The clouds recall the beheading.  The cap cloud rising thousands of feet above the summit recalls the Mountain’s earlier elevation, estimated by the angles of high lava flows to have been around 16,000 feet.  As the clouds divide and slip to the Mountain’s lee, her monstrous head is severed and thrown, as if in aggregate motion. Coming from south or west the winds send the head north or east to its mythical destination.  Flaming sunset colors recall the eruption, the Plinian cloud at day’s end, streams of blood and finally night and the color of death.

But why should many myths recall this in such detail?  (Relatedly, why do the Gospels focus on Jesus’s crucifixion and death?)  Until the mountain monster is beheaded and ultimately subdued, the Mountain cannot resume her earlier mythic roles of beautiful maiden or nurturing mother.  Out of the immense crater left by the eruption–think of Mount St. Helens–a new cone arose, symmetrical and unscarred by glacial erosion.  The Mountain reassumed the form of a bride on her wedding day, wrapped in magnificent white blankets of mountain goat wool.  From her many breasts—think of the many-breasted statues of the Goddess Diana—flow innumerable streams, milky from glacial rock flour, that feed the area’s fecund rivers.  

Native people knew that such cloud displays also forewarned stormy and rainy weather accompanied by thunder, lightning and cloudbursts. Those rainstorms evoked the whole spectrum of weather-related phenomena that give the Mountain her evocative myth name, Tuwa’hkw (too-WAHK-w),  “The display of light.” Without death there can be no life.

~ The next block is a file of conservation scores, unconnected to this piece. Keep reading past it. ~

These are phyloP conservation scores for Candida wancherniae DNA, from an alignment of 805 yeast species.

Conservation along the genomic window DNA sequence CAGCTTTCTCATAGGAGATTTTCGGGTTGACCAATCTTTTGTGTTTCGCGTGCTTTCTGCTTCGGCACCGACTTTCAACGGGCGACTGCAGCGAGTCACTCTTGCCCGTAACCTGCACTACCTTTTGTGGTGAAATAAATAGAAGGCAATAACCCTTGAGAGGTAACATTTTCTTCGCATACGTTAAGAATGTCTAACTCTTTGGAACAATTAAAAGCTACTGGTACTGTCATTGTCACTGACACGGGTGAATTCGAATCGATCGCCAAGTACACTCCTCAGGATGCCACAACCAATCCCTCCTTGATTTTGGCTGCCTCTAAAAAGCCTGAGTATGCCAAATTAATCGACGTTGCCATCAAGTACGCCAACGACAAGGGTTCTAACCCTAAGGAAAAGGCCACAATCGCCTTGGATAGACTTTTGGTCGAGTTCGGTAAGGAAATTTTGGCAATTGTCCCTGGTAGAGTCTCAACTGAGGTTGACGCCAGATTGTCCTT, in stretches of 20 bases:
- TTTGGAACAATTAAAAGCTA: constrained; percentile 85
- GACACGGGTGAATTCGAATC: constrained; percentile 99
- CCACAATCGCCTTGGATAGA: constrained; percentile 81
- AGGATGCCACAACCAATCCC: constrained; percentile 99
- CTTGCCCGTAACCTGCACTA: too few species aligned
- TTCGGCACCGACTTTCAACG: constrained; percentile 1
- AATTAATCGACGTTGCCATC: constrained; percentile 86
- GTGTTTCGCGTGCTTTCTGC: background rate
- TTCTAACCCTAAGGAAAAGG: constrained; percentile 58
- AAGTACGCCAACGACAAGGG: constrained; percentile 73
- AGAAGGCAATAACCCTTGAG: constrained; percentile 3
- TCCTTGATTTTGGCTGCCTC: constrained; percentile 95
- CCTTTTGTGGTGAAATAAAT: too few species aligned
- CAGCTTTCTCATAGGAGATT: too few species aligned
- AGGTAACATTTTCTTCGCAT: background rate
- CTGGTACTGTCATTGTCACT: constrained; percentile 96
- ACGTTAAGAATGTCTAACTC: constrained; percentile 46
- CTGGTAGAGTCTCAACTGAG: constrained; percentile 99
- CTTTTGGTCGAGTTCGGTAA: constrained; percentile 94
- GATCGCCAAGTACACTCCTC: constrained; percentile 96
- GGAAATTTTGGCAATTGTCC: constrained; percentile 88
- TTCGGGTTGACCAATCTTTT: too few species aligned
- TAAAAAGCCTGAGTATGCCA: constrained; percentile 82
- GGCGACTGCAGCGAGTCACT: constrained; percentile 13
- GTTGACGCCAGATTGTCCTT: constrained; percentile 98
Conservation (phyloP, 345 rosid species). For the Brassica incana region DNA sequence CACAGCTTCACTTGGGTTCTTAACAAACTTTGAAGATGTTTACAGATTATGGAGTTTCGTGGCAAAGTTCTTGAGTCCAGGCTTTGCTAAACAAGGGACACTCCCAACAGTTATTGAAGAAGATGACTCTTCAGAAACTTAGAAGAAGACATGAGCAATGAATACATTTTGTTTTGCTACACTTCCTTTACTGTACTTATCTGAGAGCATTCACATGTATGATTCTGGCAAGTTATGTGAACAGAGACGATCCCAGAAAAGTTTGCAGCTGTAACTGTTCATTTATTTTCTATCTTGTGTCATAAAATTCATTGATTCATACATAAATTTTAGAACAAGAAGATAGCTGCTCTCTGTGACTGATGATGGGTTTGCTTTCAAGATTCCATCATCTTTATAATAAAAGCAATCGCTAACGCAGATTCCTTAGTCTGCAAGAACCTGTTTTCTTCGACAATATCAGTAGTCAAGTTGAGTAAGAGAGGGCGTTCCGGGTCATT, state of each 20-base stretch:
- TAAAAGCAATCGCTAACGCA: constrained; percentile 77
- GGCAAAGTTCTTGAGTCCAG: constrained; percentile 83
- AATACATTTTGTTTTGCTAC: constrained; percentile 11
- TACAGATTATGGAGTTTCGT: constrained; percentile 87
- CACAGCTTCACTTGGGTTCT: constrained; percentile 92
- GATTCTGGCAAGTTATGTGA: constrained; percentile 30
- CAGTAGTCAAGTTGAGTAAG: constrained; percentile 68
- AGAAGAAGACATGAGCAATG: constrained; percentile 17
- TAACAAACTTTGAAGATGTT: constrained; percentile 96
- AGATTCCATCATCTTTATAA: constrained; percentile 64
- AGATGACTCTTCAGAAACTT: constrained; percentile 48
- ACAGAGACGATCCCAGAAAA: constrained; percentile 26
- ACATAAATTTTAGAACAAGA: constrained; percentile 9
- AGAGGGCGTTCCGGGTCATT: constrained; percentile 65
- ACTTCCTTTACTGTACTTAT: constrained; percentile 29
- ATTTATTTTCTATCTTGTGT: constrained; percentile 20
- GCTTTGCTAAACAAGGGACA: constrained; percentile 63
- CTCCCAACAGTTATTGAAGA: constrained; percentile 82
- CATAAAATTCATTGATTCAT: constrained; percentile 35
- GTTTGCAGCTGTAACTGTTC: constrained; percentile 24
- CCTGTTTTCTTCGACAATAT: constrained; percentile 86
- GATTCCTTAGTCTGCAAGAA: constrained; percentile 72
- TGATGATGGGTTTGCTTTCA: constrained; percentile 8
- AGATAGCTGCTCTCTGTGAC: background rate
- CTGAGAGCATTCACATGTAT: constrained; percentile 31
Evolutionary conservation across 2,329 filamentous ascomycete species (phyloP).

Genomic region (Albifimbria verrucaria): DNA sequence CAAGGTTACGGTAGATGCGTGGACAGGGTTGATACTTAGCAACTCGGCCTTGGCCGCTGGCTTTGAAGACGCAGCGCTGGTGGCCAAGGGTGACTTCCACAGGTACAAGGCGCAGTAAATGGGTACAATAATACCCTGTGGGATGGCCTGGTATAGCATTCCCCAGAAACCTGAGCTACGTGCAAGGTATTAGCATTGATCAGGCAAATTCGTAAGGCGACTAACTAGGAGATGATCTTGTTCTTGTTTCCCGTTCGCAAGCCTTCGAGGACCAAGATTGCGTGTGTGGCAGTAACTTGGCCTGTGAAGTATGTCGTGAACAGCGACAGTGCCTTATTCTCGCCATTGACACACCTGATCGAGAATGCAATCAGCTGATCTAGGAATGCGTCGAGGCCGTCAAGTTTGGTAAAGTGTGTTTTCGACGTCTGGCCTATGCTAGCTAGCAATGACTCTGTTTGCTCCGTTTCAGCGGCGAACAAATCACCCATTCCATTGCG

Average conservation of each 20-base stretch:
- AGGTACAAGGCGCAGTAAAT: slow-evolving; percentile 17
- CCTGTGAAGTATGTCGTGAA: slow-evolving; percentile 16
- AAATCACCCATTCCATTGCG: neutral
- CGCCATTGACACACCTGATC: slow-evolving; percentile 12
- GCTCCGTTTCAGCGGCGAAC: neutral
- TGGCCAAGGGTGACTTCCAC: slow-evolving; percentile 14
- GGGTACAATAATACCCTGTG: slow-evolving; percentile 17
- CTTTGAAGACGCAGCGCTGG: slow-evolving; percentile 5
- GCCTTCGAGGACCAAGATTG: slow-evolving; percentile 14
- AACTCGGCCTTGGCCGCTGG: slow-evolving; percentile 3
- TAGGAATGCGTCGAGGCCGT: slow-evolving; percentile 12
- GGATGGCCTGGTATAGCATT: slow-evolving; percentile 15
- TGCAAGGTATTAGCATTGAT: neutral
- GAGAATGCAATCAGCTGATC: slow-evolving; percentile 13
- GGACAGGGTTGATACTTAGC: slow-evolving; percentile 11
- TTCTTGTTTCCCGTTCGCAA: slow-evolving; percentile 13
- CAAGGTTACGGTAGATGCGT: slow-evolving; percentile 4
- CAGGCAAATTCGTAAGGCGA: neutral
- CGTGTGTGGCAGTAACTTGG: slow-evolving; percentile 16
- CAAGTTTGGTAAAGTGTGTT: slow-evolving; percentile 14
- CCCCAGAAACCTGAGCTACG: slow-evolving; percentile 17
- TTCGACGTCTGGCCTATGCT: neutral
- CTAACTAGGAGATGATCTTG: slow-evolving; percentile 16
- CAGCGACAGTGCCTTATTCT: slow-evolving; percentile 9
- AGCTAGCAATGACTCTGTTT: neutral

Presumably at such displays, the myths of the Mountain’s death and rebirth were recited.  Many myths are time-specific — at solstice when the road to the land of the dead was open, myths of origin were told to rapt audiences by speakers with tears streaming from their eyes.  The stories had the power to bring about the very actions they described: the deeds of heroes, the slaying of monsters and the change of worlds. 

As winter thawed, stories of Mink, a lascivious bumbler, were told in graphic detail, for how could the earth be made fertile without lust and copulation?  Young maidens married sea beings and mated with waves washing back and forth on the beach.  

And a young woman left home to marry a stranger, suffer, bear children and be exiled.  But when she reappears wrapped in beauty and new robes, heavy breasted and crowned with redemption, life will flower.